by Dovid Margolin – Chabad.org
In the six years since Rio de Janeiro was chosen to host the 2016 Summer Olympics, billions of dollars have been poured into the renovation and construction of the city’s transportation system, sporting venues, hotels and urban infrastructure. With the Olympics just months away—the games take place from Aug. 5 to Aug. 21, followed by the Paralympics—Rio is frantically getting itself ready to welcome 10,500 athletes from around the world, as well as the 1.3 million tourists the sporting event is anticipated to draw.
For months, Chabad-Lubavitch of Rio de Janeiro has also been preparing for the influx of Jewish visitors. At least 250 athletes are Jewish, and some 40,000 members of the tribe are expected to descend on the beachside city over the three weeks the games will be played, one-quarter of them Israeli.
“We’ve been working overtime to make sure that every Jew who comes here will have their religious needs fulfilled,” says Rabbi Yehoshua Binyamin Goldman, regional director of Chabad of Rio de Janeiro. “I’ve been in close contact with my colleagues in Sochi, Russia [host of the 2014 Winter Olympics] and London [2012 Summer Olympics], who did a great job catering to Jewish guests in previous years. They have been very helpful to us in planning our activities.”
Chabad’s plans include four kosherconcession stands, a temporary synagogue and a Jewish community center near the Olympic village, where Jewish athletes, journalists and tourists can stop in to eat, pray and relax.
“In anticipation of the increased need, we will be dispatching rabbinical students, fluent in multiple languages, to assist the local shluchim and community,” says RabbiMoshe Kotlarsky, vice chairman of Merkos L’Inyonei Chinuch, the educational arm of the Chabad-Lubavitch movement. “This is the mission the Rebbe[Rabbi Menachem M. Schneerson, of righteous memory] charged us with—to care for every Jew, wherever they may be.”
Goldman, who directs the central Beit Lubavitch Rio De Janeiro in the upscale Leblon neighborhood, also notes that Chabad will be providing kosher meals to Jewish Olympic team members and athletes.
And in a ground-breaking departure from the past, for the very first time, the memorial held for the 11 Israeli athletes murdered by Palestinian terrorists at the 1972 Munich games will appear on the Olympics’ official schedule. The special event will be hosted by Rio Mayor Eduardo Paes.
“This is very important for Brazilian Jews,” says Osias Wurman, a Jewish community leader in Rio andIsrael’s honorary consul to the city. “It is the first acknowledgement. The Israeli government and the athletes’ widows have been asking for this for many years, and it never happened. Now, 44 years later, G‑d willing, we will have it in Rio.”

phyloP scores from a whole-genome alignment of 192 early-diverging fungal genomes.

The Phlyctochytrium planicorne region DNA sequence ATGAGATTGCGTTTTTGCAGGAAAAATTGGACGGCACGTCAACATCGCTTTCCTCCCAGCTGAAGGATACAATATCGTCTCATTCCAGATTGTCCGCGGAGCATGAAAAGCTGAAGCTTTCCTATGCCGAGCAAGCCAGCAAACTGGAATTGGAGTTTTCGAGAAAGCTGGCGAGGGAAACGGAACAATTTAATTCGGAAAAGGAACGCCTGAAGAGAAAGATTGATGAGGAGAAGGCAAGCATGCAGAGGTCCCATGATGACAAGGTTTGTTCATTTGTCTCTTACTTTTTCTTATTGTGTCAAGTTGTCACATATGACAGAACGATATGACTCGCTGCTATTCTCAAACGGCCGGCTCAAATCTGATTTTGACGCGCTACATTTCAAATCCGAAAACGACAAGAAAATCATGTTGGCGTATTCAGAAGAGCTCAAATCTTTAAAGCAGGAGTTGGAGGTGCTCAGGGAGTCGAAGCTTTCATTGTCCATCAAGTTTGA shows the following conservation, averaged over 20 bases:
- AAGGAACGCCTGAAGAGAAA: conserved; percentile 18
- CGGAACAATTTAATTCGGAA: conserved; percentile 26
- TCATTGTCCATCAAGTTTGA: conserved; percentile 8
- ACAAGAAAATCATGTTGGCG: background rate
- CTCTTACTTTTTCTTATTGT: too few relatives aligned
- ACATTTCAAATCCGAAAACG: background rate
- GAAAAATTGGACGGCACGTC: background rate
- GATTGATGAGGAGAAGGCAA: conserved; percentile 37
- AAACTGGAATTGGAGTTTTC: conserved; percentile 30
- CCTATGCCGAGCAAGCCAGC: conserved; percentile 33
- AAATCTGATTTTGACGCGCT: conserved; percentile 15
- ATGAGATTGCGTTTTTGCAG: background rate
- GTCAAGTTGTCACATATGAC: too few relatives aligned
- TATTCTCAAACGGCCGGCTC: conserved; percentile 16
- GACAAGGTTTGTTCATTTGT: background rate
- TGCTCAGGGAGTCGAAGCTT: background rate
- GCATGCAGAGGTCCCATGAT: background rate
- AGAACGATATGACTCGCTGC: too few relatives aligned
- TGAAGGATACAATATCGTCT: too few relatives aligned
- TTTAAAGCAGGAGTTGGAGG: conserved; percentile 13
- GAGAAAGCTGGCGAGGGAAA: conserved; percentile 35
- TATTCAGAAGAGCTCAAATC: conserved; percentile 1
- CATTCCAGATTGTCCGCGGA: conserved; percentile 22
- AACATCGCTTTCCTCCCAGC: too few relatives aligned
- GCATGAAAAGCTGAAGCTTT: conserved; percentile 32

‘A Vibrant Jewish Place’
Rio de Janeiro has long been one of the most visited places in South America, known for its crescent-shaped beaches and dramatic Sugarloaf Mountain, coupled with samba, soccer (“football”) and an urban music scene. It’s that combination of vibrant city and stunning natural beauty that draws travelers there in droves.
Today, 13 Chabad-Lubavitch emissaries work in Rio, and under Goldman’s watch, four Chabad centers have opened across the city (four synagogue pulpits are also filled by Chabad rabbis, who run Chabad activities out of those synagogues). While primarily focused on Rio’s 30,000-strong Jewish community, Chabad has for years welcomed international Jewish tourists. The city’s iconic tourist neighborhood of Copacabana got a permanentChabad center in 2006, led by Rabbi Ilan and Deby Stiefelmann.
A few years ago, Chabad of Copacabana opened Shelanu Kosher Bistro on Barata Ribeiro Street. As the neighborhood becomes home to more new hotels being built ahead of the Olympics, the staff at Shelanu is also preparing for the Olympic crowds.
Both Rabbis Stiefelmann and Goldman are also preparing to host specialShabbat programs geared for visitors as well.
“In the Chabad synagogue, we are also preparing a big Shabbat program for the Jewish Paralympics delegation,” explains Herry Rosenberg, vice president of the Jewish Federation of Rio de Janeiro and an active member of the Chabad community in Leblon. “There is a lot of work the Rio Jewish community is doing to welcome Jews from throughout the world.”
Says Goldman: “It’s very important for us that when Jews come to Rio, they know they have a warm and vibrant Jewish place they can call home.”
Engaging the Young
Rio’s Jewish community was established for the most part in the years following World War I. Similar to the Jewish immigrant experience in other countries, many arrived penniless from Europe in search of a better future for themselves and their families. Wurman’s parents immigrated to Rio from Poland in the mid-1930s, settling in Madureira, then a poor neighborhood heavily populated by Jewish immigrants and where Wurman was born.